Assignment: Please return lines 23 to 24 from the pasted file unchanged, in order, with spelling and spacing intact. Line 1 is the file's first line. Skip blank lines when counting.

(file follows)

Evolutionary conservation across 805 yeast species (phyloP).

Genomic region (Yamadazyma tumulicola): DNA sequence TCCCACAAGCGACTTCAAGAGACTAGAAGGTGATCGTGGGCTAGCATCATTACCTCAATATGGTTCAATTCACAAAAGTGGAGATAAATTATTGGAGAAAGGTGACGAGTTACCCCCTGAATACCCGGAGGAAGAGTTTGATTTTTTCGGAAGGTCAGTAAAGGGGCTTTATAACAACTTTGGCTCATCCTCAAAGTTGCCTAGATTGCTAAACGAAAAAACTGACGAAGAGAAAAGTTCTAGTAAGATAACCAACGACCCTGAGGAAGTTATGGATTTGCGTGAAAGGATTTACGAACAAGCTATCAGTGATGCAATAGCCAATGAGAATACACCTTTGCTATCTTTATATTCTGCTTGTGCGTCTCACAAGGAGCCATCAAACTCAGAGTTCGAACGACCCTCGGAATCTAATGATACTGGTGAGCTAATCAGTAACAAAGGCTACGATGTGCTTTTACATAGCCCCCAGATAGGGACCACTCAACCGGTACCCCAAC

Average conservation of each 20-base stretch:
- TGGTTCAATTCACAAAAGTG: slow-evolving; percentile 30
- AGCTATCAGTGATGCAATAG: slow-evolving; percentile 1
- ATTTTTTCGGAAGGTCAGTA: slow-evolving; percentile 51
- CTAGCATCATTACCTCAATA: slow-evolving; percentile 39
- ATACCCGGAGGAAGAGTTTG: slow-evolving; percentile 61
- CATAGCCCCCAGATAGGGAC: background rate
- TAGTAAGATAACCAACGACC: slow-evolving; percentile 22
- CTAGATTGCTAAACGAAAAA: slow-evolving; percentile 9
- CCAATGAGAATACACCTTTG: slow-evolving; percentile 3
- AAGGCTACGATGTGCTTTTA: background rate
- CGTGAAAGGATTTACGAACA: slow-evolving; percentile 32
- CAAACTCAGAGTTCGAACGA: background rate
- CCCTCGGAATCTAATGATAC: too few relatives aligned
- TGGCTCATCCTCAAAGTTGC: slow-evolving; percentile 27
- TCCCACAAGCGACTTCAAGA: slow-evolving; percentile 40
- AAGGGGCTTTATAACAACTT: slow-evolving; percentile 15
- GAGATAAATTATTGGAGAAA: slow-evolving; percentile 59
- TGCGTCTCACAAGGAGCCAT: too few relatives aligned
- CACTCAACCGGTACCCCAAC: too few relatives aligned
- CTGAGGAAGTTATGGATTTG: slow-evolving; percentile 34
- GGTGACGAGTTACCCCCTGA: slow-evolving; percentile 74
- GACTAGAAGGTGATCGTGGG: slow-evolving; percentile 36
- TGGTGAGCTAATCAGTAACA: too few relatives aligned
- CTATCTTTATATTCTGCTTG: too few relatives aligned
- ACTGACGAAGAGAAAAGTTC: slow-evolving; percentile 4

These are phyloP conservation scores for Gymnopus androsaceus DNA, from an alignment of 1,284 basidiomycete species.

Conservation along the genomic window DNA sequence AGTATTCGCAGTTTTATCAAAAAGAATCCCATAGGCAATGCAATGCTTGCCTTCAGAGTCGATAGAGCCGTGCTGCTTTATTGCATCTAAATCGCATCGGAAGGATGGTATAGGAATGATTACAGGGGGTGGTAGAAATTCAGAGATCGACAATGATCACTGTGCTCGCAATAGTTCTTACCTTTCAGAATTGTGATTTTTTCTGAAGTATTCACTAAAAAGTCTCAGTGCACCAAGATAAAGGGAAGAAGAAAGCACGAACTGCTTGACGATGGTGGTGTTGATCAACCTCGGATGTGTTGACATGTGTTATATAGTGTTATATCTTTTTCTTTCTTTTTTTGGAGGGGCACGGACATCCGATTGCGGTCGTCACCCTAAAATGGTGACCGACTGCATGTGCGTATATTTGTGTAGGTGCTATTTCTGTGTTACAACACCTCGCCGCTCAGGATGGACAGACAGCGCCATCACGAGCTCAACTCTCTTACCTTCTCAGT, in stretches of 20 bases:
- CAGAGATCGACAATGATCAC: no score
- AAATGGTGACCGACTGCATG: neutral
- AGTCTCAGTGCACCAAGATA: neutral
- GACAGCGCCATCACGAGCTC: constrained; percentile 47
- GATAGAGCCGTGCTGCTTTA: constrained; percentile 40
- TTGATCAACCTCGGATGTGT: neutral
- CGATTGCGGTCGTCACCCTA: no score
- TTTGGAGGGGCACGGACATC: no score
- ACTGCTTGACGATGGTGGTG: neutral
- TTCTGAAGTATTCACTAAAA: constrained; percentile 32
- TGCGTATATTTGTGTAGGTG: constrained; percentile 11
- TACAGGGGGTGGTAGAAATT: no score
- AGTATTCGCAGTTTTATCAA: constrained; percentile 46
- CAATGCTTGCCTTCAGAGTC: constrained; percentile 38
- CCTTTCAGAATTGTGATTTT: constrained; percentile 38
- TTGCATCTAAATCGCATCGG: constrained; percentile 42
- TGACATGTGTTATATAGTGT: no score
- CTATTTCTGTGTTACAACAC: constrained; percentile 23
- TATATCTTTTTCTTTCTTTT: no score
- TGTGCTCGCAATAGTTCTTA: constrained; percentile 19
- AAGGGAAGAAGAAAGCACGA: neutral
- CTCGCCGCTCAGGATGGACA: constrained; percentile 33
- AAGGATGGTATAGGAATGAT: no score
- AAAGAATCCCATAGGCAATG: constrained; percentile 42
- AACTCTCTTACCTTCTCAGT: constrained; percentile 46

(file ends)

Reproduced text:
- CTGAGGAAGTTATGGATTTG: slow-evolving; percentile 34
- GGTGACGAGTTACCCCCTGA: slow-evolving; percentile 74